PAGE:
According to conceptual modelling the system can be described by a model of structure and a model of behaviour. We consider two classes (structural and dynamical) models for the real and the virtual worlds. The real world is usually represented by an organizational structure model comprising the organizational units and their subordination and a business process model showing the sequence of actions and the dynamics of the organization. In addition to business processes, a document flow model can be considered, with respect to such an entity as a document, which is particularly important in public administration.
The virtual world is considered as a synergy of the data layer and the application layer. The data layer is formed by the two classes of models: data structure that reflects the basic classes of information objects and data flows as an informational reflection of sequence of actions of the real world model. As a result of the sequence of actions, the status of the information objects changes, stored in case of public sector in eGov registers. Technological layer is a technology infrastructure used for information objects storage and transactions. For these purposes human-machine or cross-system interface, communications and other technological elements are used: for instance data centres, cloud computing.
By decomposition, a more detailed analysis, of the real world model at the intersection of structure and dynamics, we get the administrative procedure as a sequence of actions realized by individual organizational units. The processes contain a part from the well-structured repeating procedures and initiatives and projects that are one-off events of limited duration.
The data layer in detail: the basis of the data layer, as in case of the real world model, is a model of structure represented by the data model. On the one hand this model reflects the status, classification of basic informational objects that are regulated by agency, and on the other hand application of this agency fixes the transactions with these objects. Current status of the informational objects is reflected in eGov registers. The data from the registers is used by different groups of users for individual actions in different administrative processes, for reporting etc. Registers are the structural frame of the data layer.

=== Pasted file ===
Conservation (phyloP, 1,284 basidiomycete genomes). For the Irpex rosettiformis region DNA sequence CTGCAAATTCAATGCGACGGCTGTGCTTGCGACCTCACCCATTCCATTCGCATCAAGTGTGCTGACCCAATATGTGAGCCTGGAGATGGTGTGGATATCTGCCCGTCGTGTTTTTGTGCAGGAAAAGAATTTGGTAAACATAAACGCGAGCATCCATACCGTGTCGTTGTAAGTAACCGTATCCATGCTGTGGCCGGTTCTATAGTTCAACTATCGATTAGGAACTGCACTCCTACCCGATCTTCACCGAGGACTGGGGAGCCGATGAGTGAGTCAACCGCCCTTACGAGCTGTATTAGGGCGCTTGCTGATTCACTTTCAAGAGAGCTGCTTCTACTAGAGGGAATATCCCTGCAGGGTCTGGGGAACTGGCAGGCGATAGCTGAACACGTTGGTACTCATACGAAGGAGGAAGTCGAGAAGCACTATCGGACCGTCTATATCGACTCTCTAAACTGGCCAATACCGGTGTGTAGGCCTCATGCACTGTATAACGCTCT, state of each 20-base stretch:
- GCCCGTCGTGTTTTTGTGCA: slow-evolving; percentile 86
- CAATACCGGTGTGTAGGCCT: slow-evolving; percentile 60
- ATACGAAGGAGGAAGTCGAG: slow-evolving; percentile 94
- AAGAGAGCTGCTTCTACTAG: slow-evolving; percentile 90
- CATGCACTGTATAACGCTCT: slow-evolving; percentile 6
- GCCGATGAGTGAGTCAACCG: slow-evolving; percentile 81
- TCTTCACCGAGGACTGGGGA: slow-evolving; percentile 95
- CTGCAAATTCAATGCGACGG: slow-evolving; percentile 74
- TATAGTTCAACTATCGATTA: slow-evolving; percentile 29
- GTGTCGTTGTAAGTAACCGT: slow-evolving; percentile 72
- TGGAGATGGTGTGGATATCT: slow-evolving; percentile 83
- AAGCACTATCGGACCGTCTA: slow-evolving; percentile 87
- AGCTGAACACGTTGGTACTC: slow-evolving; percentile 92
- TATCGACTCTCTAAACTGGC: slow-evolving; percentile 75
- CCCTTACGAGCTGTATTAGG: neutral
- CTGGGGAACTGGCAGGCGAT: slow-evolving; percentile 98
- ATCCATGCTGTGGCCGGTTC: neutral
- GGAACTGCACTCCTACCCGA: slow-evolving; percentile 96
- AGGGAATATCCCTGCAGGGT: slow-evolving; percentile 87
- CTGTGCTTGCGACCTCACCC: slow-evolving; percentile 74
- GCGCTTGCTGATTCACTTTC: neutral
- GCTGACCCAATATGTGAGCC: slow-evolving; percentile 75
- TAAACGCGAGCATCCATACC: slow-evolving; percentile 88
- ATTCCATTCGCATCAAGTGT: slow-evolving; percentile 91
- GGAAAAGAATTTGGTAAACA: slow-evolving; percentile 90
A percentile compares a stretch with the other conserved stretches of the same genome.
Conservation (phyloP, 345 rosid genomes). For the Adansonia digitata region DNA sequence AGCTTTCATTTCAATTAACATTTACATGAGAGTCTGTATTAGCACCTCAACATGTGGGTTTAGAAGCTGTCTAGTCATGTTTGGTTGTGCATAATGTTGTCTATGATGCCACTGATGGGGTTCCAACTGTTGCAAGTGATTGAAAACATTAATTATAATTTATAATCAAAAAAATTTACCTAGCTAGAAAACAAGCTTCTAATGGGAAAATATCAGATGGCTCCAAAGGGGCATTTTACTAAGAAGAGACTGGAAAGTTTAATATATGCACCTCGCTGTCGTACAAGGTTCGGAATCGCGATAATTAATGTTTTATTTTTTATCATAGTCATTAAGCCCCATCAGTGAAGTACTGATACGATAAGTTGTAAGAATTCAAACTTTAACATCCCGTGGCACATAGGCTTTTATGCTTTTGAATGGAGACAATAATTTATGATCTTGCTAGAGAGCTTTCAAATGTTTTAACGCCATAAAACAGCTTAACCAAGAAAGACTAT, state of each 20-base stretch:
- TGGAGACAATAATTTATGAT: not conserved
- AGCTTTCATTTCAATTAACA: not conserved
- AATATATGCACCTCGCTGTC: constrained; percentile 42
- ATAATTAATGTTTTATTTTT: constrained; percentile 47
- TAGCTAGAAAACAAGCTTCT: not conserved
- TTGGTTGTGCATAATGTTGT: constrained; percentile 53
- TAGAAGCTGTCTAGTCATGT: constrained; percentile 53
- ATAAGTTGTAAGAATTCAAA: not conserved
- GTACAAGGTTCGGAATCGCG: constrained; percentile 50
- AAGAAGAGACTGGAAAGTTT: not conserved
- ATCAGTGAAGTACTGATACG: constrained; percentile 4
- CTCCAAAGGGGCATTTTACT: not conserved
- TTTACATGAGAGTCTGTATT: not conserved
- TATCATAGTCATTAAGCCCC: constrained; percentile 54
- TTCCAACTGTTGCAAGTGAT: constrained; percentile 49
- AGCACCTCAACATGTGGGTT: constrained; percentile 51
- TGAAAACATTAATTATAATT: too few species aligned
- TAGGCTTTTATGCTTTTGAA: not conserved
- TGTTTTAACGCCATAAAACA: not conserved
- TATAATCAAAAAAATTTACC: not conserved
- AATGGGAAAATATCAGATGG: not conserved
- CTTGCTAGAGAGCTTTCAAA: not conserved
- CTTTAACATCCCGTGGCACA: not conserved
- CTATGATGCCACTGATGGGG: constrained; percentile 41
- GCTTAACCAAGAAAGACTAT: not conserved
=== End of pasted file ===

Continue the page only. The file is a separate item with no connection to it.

The second part of the data structure is the data on the transactions with individual objects, on the basis set of actions can be with object reproduced. For example, a register stores data on a particular real estate unit: its address, owner and other properties. Transactional data of the object contain information about previous owners, actions which led to the change of ownership, repairs, accidents, insurance cases etc. The dynamics of the base objects is a reflection of this object’s actions as data flows. The major part of the flows is associated with the registers. eGov registers are the main source of data for public services actions.
Registers, on the one hand, are the main transactional data supplier, and on the other hand, the actions lead to changes objects status: other owner of the property, issuing of a new passport, change of residential address etc. However, not all transactions can alter the status of the basic object. For example, car refuelling, viewed as an interaction of a citizen and a business, does not change the status of the object in register, while the replacement of engine is recorded in the register. Totality of the registers' data is determined by their level of maturity.
As far as register data is used by many users, there is a risk of duplication and incorrect representation the objects in different applications. In order to minimize this risk, we should develop the synchronization policy of eGov registers as rules for updating and integration. We can distinguish two classes of registers: basic and sector registers. Basic registers are those used for the major part of the administrative procedures; these are registers of individuals, legal entities, real estate, address system and some others. Sector registers contain information reflecting the specifics of a particular business sphere. The examples of sector registers are register of higher education institutions, medical institutions register, register of professions, which contain the objects and sets of characteristics used in administrative processes. The composition and content of registers depends on the maturity level of the sphere in the field of ICT. Thus, having a stable framework in the form of eGov registers we can create electronic administrative regulations for public services.
The technological layer, which is the base for storage of the data on informational objects and transactions, is a set of informational systems and their interaction. So, we can distinguish three classes of systems in the technological layer: informational systems of registers, informational systems of departments, as storage of transactions, and informational systems of electronic services.
For cross-departmental information exchange, should be created infrastructure to reflect basic objects and their statuses. A set of the objects, their connections are predetermined by the maturity level and not only contains the subject area content (for instance, person id and description), but provides a part business logic as support of business rules. Traditional data model don’t automate business rules. More sophisticated solution centralizes not only the authoritative version of the data, but embeds a part of the business rules. So it is not a single image of data. In addition to offering a “golden record” for the widespread goal, infrastructure offers automated tracking and reconciliation of data from different sources.